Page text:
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Space Business: On Whose Authority?

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Dear readers,

Welcome to Quartz’s newsletter on the economic possibilities of the extra-terrestrial sphere. Please forward widely, and let me know what you think. This week: Trouble for NASA’s public-private partnerships, a day of remembrance, and varieties of space ISPs.

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Each year, in “authorizing” legislation, the US Congress sets NASA’s goals. Democrats and Republicans on the House subcommittee overseeing NASA approved a draft of that legislation yesterday—one that questions the future of the agency’s public-private partnerships.

Few observers were expecting the Democrat-dominated House to endorse the Trump administration’s push to return to the moon by 2024, and it didn’t, endorsing a more Mars-focused agenda. But what surprised many was a decision to eliminate the use of public-private partnerships to develop moon landers and technology to exploit resources on the lunar surface.

The National Space Society and the Commercial Spaceflight Federation encourage lawmakers to leave the choice of exploration methods to the engineers and scientists at NASA. Even the Coalition for Deep Space Exploration, often seen as a voice for traditional aerospace, offered a decidedly lukewarm appraisal, calling it a “topic of significant discussion.”

NASA administrator Jim Bridenstine, a former lawmaker himself, made a personal appearance at the subcommittee hearing after cautioning that the bill “imposes some significant constraints on our approach to lunar exploration. As you know, NASA has successfully fostered the development of a rapidly expanding commercial economy for access to space.”

I spoke with Rep. Kendra Horn, the Oklahoma Democrat who chairs the space and aeronautics subcommittee, about her skepticism of the agency’s plans to buy transportation services rather than owning and operating their own spacecraft. In the context of the Artemis lunar return program and its commercial partners, she said a key issue was that “we have not been able to get from NASA a detailed plan and proposal for how we get there and what it will cost.” Hard to fault her there.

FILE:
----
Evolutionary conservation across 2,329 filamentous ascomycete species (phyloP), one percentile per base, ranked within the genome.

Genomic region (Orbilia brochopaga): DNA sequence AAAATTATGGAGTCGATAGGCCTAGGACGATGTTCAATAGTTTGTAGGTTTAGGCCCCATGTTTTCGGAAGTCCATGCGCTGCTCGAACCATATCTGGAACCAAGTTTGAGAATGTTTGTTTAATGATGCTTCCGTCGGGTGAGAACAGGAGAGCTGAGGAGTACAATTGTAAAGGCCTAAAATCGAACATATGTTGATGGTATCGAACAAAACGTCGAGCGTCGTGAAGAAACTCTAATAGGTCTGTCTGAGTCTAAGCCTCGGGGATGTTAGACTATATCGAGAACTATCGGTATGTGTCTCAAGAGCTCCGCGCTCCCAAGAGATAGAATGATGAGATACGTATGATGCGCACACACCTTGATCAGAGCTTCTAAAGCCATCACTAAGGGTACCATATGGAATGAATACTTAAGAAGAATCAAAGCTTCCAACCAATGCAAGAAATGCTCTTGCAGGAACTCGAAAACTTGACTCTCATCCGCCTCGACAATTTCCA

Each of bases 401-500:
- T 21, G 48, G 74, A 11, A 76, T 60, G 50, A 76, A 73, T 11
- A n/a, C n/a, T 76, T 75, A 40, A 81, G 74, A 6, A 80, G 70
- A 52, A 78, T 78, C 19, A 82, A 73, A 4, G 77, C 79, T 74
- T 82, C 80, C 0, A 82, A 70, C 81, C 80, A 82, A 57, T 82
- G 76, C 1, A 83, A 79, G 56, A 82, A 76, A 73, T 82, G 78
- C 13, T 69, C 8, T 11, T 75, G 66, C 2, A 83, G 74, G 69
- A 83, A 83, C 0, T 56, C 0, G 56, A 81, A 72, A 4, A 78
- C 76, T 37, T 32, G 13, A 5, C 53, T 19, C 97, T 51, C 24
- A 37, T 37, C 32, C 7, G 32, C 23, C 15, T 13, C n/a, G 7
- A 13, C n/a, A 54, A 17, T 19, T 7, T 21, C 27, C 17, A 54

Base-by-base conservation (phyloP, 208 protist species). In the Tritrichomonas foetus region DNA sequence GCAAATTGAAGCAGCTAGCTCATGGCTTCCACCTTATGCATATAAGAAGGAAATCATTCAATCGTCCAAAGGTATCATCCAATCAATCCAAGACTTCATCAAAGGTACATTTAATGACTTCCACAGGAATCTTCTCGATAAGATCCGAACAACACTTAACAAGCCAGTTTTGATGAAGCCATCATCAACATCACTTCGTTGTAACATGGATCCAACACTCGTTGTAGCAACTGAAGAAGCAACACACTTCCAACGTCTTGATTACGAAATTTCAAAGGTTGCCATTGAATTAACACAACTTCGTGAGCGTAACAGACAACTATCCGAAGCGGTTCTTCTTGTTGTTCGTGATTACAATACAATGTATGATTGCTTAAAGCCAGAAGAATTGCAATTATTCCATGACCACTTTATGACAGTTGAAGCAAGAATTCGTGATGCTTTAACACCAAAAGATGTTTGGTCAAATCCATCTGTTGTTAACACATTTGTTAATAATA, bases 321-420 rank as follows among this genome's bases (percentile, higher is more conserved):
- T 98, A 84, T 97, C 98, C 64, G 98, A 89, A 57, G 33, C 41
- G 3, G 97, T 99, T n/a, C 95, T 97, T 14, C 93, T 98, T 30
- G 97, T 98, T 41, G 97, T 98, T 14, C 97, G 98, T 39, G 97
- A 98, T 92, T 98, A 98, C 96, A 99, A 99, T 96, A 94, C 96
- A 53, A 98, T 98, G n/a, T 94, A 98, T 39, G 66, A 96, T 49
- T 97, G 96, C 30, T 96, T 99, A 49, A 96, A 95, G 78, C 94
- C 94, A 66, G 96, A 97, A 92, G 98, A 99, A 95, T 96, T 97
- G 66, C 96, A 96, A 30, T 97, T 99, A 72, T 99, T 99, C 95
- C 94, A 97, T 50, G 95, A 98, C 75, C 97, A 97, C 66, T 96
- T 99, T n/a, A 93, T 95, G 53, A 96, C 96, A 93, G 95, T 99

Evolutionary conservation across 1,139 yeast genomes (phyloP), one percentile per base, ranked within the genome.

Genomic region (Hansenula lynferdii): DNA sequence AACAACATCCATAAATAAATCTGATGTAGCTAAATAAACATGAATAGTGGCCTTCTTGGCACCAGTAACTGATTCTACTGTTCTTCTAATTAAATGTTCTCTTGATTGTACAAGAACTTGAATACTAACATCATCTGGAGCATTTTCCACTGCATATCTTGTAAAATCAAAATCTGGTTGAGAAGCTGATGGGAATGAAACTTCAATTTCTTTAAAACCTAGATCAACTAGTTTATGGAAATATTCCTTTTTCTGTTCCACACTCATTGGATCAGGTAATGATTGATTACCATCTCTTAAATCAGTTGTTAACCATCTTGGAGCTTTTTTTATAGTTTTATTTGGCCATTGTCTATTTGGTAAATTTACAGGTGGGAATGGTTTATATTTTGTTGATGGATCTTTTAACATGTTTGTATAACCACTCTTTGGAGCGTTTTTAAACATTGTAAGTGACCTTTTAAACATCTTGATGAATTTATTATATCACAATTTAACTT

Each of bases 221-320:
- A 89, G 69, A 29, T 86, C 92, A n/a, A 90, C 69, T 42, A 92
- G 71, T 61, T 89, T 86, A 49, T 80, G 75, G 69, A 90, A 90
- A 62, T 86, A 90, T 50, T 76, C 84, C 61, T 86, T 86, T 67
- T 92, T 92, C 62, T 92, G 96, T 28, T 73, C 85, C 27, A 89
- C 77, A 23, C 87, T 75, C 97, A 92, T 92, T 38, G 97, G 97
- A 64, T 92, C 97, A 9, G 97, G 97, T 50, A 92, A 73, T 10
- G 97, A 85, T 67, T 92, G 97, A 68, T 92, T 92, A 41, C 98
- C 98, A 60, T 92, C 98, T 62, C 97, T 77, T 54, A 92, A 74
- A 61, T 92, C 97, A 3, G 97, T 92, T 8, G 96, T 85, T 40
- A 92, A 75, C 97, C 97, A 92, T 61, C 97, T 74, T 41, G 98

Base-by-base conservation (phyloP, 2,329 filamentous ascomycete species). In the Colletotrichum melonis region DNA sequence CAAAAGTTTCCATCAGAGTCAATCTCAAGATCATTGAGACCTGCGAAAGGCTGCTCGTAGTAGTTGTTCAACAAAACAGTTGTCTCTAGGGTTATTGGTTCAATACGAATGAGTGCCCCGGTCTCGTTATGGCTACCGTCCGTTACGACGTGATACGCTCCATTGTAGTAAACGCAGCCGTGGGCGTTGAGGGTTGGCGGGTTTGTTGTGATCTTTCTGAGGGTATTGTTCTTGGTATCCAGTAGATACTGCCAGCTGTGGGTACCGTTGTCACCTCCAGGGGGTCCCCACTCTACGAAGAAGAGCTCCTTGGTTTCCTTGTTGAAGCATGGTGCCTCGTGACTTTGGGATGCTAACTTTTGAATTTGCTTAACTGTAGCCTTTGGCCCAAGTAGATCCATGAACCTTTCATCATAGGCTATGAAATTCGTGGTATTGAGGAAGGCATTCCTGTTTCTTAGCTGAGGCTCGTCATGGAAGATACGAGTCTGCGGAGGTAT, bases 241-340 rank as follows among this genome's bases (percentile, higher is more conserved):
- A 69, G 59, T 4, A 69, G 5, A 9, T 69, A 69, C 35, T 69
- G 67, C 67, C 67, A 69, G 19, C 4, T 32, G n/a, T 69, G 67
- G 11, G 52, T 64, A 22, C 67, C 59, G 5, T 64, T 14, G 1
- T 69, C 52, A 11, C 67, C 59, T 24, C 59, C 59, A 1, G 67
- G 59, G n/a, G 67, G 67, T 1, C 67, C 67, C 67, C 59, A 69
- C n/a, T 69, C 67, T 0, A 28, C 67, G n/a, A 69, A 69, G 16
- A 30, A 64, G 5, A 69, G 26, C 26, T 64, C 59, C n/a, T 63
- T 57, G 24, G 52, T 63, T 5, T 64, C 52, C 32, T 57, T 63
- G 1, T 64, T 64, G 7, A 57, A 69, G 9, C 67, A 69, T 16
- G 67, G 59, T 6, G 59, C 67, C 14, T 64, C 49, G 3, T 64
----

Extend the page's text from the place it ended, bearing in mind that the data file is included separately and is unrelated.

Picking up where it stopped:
Another salient point: While NASA’s public-private partnerships to fly cargo and people to low-Earth orbit have obvious other customers—like prosaic satellite launches or novel plans for orbital tourism and manufacturing—when it comes to carrying people to the moon, Horn says that “there is no outside customer to purchase this.” That raises a fair question of how much investment the space agency can expect from the private sector, though there has been real interest from entrepreneurs nonetheless.

But Horn’s main point was that she wanted NASA “to have insight and oversight into development of these critical programs. [A lunar lander] is a product that should be owned by the US government.”

That is the traditional approach. One comparison is to the Constellation program debuted in 2006 under president George W. Bush, and cancelled for going over time and budget by president Barack Obama in 2010.

That morphed into the Boeing-built Space Launch System rocket, a key part of the moon return architecture originally intended to debut in 2017, but which has been repeatedly cited for mismanagement and delayed until 2021. Meanwhile, commercial partnerships, with plenty of their own hiccups, have at least delivered rockets and spacecraft that allow NASA to service the International Space Station.

Horn’s concern about entrusting deep space missions to private companies is drawn in part from her experience working on the reform of privatized military housing.

“A couple of decades ago, Congress made the decision to privatize much of the military-based housing, but we did not ensure sufficient oversight to make sure that these private contractors who we had charged with taking care of our service members and their families were doing what they should be doing,” she told Quartz.

Still, the question of oversight over contractors—not always a NASA strong suit—may be different than the question of whether NASA needs to own their intellectual property or deliver guaranteed profits to get the hardware it needs. And regardless, the ideas in this bill will need to be reconciled with a distinctly different version enacted in the Senate, and ultimately approved by the White House.